13. Documentary finishes. We log in again, click restore from backup. Go to bed. Client phones to bless us. Client’s in-house dev probably looking for a cardboard box to pack his stuff first thing in the morning. \_(ツ)_/¯
It was the last year of high school.
We had to submit our final CS homework, so it gets reviewed by someone from the ministry of education and grade it. (think of it as GPA or whatever that is in your country).
Now being me, I really didn’t do much during the whole year, All I did was learning more about C#, more about SQL, and learn from the OGs like thenewboston, derek banas, and of course kudvenkat. (Plus more)
The homework was a C# webform website of whatever theme you like (mostly a web store) that uses MS Access as DB and a C# web service in SOAP. (Don’t ask.)
Months have passed, and only had 2 days left to deadline, with nothing on my hand but website sketches, sample projects for ideas, and table schematics.
I went ahead and started to work on it, for 48 hours STRAIGHT.
No breaks, barely ate, family visited and I barely noticed, I was just disconnected from reality.
48 hours passed and finished the project, I was quite satisfied with my it, I followed the right standards from encrypting passwords to verifying emails to implementing SQL queries without the risk of SQL injection, while everyone else followed foot as the teacher taught with plain text passwords and… do I need to continue? You know what I mean here.
Anyway, I went ahead and was like, Ok, lets do one last test run, And proceeded into deleting an Item from my webstore (it was something similar to shopify).
I refreshed. Nothing. Blank page. Just nothing. Nothing is working, at all.
Went ahead to debug almost everywhere, nothing, I’ve gone mad, like REALLY mad and almost lose it, then an hour later of failed debugging attempts I decided to rewrite the whole project from scratch from rebuilding the db, to rewriting the client/backend code and ui, and whatever works just go with it.
Then I noticed a loop block that was going infinite.
NEVER WAIT FOR A DATABASE TO HAVE MINIMUM NUMBER OF ROWS, ALWAYS ASSUME THAT IT HAS NO VALUES. (and if your CPU is 100%, its an infinite loop, a hard lesson learned)
The issue was that I requested 4 or more items from a table, and if it was less it would just loop.
So I went ahead, fixed that and went to sleep.
The day has come, the guy from the ministry came in and started reviewing each one of the students homeworks, and of course, some of the projects crashed last minute and straight up stopped working, it's like watching people burning alive.
My turn was up, he came and sat next to me and was like:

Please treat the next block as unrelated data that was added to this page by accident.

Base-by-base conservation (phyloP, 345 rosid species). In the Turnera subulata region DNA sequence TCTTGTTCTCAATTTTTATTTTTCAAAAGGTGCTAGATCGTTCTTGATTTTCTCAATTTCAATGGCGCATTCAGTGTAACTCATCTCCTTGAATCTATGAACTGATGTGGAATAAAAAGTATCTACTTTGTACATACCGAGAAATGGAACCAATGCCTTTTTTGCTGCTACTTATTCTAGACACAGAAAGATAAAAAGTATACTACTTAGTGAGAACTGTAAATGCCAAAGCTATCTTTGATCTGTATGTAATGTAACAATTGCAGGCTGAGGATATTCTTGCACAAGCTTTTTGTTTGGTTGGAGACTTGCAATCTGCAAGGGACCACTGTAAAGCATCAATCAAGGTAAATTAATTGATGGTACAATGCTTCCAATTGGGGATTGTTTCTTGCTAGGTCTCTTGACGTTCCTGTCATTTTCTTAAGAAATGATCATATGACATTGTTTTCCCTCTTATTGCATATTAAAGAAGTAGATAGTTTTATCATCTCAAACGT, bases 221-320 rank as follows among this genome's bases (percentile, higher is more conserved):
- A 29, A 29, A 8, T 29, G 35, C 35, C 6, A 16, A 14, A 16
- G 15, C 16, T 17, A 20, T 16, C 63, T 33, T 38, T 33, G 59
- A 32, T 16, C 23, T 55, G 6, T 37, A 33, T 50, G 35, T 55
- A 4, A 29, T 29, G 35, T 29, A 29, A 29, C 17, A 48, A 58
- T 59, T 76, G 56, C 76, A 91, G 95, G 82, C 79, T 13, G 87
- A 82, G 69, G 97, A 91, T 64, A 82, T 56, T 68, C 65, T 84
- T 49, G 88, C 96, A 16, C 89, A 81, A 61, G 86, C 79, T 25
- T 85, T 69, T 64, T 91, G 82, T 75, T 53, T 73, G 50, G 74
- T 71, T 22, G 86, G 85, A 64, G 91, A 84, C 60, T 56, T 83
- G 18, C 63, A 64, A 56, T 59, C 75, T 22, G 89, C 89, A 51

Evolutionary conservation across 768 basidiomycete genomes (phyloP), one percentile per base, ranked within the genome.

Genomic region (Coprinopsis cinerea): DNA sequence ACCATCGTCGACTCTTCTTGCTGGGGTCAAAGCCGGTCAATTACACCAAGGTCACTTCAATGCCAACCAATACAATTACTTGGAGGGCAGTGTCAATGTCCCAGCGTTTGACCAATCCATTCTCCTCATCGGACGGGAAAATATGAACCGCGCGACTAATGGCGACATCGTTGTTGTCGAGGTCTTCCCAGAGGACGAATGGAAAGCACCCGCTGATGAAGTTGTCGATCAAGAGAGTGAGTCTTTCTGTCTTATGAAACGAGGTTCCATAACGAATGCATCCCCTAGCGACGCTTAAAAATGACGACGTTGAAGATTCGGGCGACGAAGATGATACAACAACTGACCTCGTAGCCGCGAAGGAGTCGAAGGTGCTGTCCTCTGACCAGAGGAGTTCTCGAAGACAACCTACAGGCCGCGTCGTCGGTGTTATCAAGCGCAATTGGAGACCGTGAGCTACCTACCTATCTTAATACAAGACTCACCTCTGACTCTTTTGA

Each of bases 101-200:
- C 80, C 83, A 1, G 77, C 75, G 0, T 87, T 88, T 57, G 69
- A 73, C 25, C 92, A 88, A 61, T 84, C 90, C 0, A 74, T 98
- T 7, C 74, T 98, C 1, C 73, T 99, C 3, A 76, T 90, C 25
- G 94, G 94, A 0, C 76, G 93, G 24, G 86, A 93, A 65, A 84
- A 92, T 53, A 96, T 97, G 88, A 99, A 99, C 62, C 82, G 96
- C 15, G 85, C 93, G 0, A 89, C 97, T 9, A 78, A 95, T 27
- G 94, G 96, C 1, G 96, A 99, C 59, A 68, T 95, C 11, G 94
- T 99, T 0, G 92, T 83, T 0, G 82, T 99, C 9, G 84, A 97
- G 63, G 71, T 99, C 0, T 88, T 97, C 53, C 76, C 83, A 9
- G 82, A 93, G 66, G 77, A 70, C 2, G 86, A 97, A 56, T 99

Him: Alright make me an account with an email of email@example.com with a password 123456
Me: … that won't work, got a real email?
Him: What do you mean?
Me: I implemented an email verification system.
Him: … ok … just show me the website.
Me: Alright as you can see here first of all I used mailgun service on a .tk domain in order to send verification emails you know like every single website does, encrypted passwords etc… As you can see this website allows you to sign up as a customer or as a merc…
Him: Good job.
He stood up and moved on.
I WENT THROUGH HELL IN THE PAST 48 HOURS.
AND YOU JUST SAT THERE FOR A MINUTE AND GAVE UP ON REVIEWING MY ENTIRE MASTERPIECE? GO SWIM IN A POOL FULL OF BURNING OIL YOU COUNTLESS PIECE OF SHIT
I got 100/100 in the end, and I kinda feel like shit for going thought all that trouble for just one minute of project review, but hey at least it helped me practice common standards.2
"We need to implement this feature but I want it done right, for now though let's just throw it together so we can ship it."
Me, working hard on a SQL project with a deadline that is half what it should be with no support from the other people on the project and was mostly made with with data I imagined would be in there cos no one could get me any fucking shit done (i.e. effectively designed, built, tested, fixed, upgraded, documented on my own for an entire weekly/monthly/ad-hoc analysis process that would output various reports for internal/external/management)
Manager - man who is a known waste of space but for some reason is in charge of the smallest part of the project, shouldn't have been fucking involved fucking management guzzling stain magnet...
Manager: Hey, do I need to refresh the database?
Me: ............I dunno, do you think we should refresh the database that this entire project is reliant? I mean...why do we need up to date transactions to analyse? Wait....you telling me it's not been being refreshed this ENTIRE time?
Manager: No....you never said I should. So should I?
Me: ..................I never said you should!?!? Are you not in the meetings talking about dependencies?????? Do you think i should have up to date trans or just run this with old stuff????? Why would you not update it!??!!?!?!? Its transactions...... (Desperately trying not to punch through my screen, through his, into his throat)
Manager: I think i'll refresh it and add it to the job?
Me: ....................(goes back to work cursing with music in so I think its quiet but who knows).
Tard, don't know how he even gets to work without someone holding his fucking hand.
Happy ending, I don't work there anymore :p
Sad ending, his spirit of tard follows me to my new jobs and possesses someone (or three sometimes)